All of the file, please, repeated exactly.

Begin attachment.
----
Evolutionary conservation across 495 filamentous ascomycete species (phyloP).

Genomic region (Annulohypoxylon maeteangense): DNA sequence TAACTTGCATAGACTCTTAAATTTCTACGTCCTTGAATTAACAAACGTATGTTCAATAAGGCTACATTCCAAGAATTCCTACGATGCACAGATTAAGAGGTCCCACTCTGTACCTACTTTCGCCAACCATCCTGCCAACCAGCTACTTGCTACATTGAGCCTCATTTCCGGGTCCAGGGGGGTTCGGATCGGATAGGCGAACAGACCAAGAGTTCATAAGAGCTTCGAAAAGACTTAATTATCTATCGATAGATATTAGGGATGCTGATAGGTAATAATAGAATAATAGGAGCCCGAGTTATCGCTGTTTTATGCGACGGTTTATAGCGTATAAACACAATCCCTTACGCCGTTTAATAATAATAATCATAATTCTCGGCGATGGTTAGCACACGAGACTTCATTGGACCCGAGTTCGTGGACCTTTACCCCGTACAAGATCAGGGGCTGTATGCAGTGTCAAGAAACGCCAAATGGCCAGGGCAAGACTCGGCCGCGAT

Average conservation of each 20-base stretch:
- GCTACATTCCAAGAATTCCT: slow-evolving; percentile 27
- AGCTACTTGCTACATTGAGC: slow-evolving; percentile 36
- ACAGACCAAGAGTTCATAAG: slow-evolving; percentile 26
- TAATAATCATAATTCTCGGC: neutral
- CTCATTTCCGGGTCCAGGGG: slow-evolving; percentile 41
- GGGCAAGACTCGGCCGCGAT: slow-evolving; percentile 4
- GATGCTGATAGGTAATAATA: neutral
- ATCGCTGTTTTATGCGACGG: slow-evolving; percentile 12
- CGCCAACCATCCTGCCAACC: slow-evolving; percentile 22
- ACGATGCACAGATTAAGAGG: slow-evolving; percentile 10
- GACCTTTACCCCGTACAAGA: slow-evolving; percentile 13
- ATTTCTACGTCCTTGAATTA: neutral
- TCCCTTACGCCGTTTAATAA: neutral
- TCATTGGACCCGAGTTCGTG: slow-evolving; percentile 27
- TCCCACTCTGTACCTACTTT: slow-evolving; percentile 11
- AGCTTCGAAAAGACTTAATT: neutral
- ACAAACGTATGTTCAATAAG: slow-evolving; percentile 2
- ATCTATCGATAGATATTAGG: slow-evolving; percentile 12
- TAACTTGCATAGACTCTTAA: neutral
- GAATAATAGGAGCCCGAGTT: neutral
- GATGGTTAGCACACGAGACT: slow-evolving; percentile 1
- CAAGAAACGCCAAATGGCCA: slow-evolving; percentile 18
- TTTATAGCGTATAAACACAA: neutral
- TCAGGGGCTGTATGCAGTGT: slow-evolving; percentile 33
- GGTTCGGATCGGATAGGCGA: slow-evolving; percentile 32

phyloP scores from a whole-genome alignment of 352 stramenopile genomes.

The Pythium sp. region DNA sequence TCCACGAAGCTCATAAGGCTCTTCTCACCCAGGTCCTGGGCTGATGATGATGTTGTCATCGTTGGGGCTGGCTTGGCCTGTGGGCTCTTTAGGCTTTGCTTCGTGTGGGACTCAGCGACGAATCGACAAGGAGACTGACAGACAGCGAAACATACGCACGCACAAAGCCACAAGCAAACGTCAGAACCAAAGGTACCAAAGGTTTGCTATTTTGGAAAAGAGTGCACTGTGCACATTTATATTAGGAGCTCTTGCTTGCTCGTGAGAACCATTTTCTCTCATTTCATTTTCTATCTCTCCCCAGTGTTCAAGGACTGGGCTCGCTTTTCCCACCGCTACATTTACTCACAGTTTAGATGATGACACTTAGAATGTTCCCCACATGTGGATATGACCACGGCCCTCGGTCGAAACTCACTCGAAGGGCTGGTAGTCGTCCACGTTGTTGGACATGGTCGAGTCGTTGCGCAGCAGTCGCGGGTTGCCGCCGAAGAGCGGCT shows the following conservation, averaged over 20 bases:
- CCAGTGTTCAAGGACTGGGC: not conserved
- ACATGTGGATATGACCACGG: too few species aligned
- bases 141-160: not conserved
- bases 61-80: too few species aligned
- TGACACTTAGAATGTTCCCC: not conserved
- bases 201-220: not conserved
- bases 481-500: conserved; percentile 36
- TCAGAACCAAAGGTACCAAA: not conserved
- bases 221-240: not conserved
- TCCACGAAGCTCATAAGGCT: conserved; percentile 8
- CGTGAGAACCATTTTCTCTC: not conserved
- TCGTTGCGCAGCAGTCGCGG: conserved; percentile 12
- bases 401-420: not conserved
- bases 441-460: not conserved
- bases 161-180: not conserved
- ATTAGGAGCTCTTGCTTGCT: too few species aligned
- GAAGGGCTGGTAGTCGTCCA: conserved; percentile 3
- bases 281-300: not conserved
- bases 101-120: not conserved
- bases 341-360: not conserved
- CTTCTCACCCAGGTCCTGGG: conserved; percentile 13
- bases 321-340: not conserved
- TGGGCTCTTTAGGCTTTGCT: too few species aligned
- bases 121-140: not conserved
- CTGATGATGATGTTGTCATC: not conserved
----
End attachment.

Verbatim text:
Evolutionary conservation across 495 filamentous ascomycete species (phyloP).

Genomic region (Annulohypoxylon maeteangense): DNA sequence TAACTTGCATAGACTCTTAAATTTCTACGTCCTTGAATTAACAAACGTATGTTCAATAAGGCTACATTCCAAGAATTCCTACGATGCACAGATTAAGAGGTCCCACTCTGTACCTACTTTCGCCAACCATCCTGCCAACCAGCTACTTGCTACATTGAGCCTCATTTCCGGGTCCAGGGGGGTTCGGATCGGATAGGCGAACAGACCAAGAGTTCATAAGAGCTTCGAAAAGACTTAATTATCTATCGATAGATATTAGGGATGCTGATAGGTAATAATAGAATAATAGGAGCCCGAGTTATCGCTGTTTTATGCGACGGTTTATAGCGTATAAACACAATCCCTTACGCCGTTTAATAATAATAATCATAATTCTCGGCGATGGTTAGCACACGAGACTTCATTGGACCCGAGTTCGTGGACCTTTACCCCGTACAAGATCAGGGGCTGTATGCAGTGTCAAGAAACGCCAAATGGCCAGGGCAAGACTCGGCCGCGAT

Average conservation of each 20-base stretch:
- GCTACATTCCAAGAATTCCT: slow-evolving; percentile 27
- AGCTACTTGCTACATTGAGC: slow-evolving; percentile 36
- ACAGACCAAGAGTTCATAAG: slow-evolving; percentile 26
- TAATAATCATAATTCTCGGC: neutral
- CTCATTTCCGGGTCCAGGGG: slow-evolving; percentile 41
- GGGCAAGACTCGGCCGCGAT: slow-evolving; percentile 4
- GATGCTGATAGGTAATAATA: neutral
- ATCGCTGTTTTATGCGACGG: slow-evolving; percentile 12
- CGCCAACCATCCTGCCAACC: slow-evolving; percentile 22
- ACGATGCACAGATTAAGAGG: slow-evolving; percentile 10
- GACCTTTACCCCGTACAAGA: slow-evolving; percentile 13
- ATTTCTACGTCCTTGAATTA: neutral
- TCCCTTACGCCGTTTAATAA: neutral
- TCATTGGACCCGAGTTCGTG: slow-evolving; percentile 27
- TCCCACTCTGTACCTACTTT: slow-evolving; percentile 11
- AGCTTCGAAAAGACTTAATT: neutral
- ACAAACGTATGTTCAATAAG: slow-evolving; percentile 2
- ATCTATCGATAGATATTAGG: slow-evolving; percentile 12
- TAACTTGCATAGACTCTTAA: neutral
- GAATAATAGGAGCCCGAGTT: neutral
- GATGGTTAGCACACGAGACT: slow-evolving; percentile 1
- CAAGAAACGCCAAATGGCCA: slow-evolving; percentile 18
- TTTATAGCGTATAAACACAA: neutral
- TCAGGGGCTGTATGCAGTGT: slow-evolving; percentile 33
- GGTTCGGATCGGATAGGCGA: slow-evolving; percentile 32

phyloP scores from a whole-genome alignment of 352 stramenopile genomes.

The Pythium sp. region DNA sequence TCCACGAAGCTCATAAGGCTCTTCTCACCCAGGTCCTGGGCTGATGATGATGTTGTCATCGTTGGGGCTGGCTTGGCCTGTGGGCTCTTTAGGCTTTGCTTCGTGTGGGACTCAGCGACGAATCGACAAGGAGACTGACAGACAGCGAAACATACGCACGCACAAAGCCACAAGCAAACGTCAGAACCAAAGGTACCAAAGGTTTGCTATTTTGGAAAAGAGTGCACTGTGCACATTTATATTAGGAGCTCTTGCTTGCTCGTGAGAACCATTTTCTCTCATTTCATTTTCTATCTCTCCCCAGTGTTCAAGGACTGGGCTCGCTTTTCCCACCGCTACATTTACTCACAGTTTAGATGATGACACTTAGAATGTTCCCCACATGTGGATATGACCACGGCCCTCGGTCGAAACTCACTCGAAGGGCTGGTAGTCGTCCACGTTGTTGGACATGGTCGAGTCGTTGCGCAGCAGTCGCGGGTTGCCGCCGAAGAGCGGCT shows the following conservation, averaged over 20 bases:
- CCAGTGTTCAAGGACTGGGC: not conserved
- ACATGTGGATATGACCACGG: too few species aligned
- bases 141-160: not conserved
- bases 61-80: too few species aligned
- TGACACTTAGAATGTTCCCC: not conserved
- bases 201-220: not conserved
- bases 481-500: conserved; percentile 36
- TCAGAACCAAAGGTACCAAA: not conserved
- bases 221-240: not conserved
- TCCACGAAGCTCATAAGGCT: conserved; percentile 8
- CGTGAGAACCATTTTCTCTC: not conserved
- TCGTTGCGCAGCAGTCGCGG: conserved; percentile 12
- bases 401-420: not conserved
- bases 441-460: not conserved
- bases 161-180: not conserved
- ATTAGGAGCTCTTGCTTGCT: too few species aligned
- GAAGGGCTGGTAGTCGTCCA: conserved; percentile 3
- bases 281-300: not conserved
- bases 101-120: not conserved
- bases 341-360: not conserved
- CTTCTCACCCAGGTCCTGGG: conserved; percentile 13
- bases 321-340: not conserved
- TGGGCTCTTTAGGCTTTGCT: too few species aligned
- bases 121-140: not conserved
- CTGATGATGATGTTGTCATC: not conserved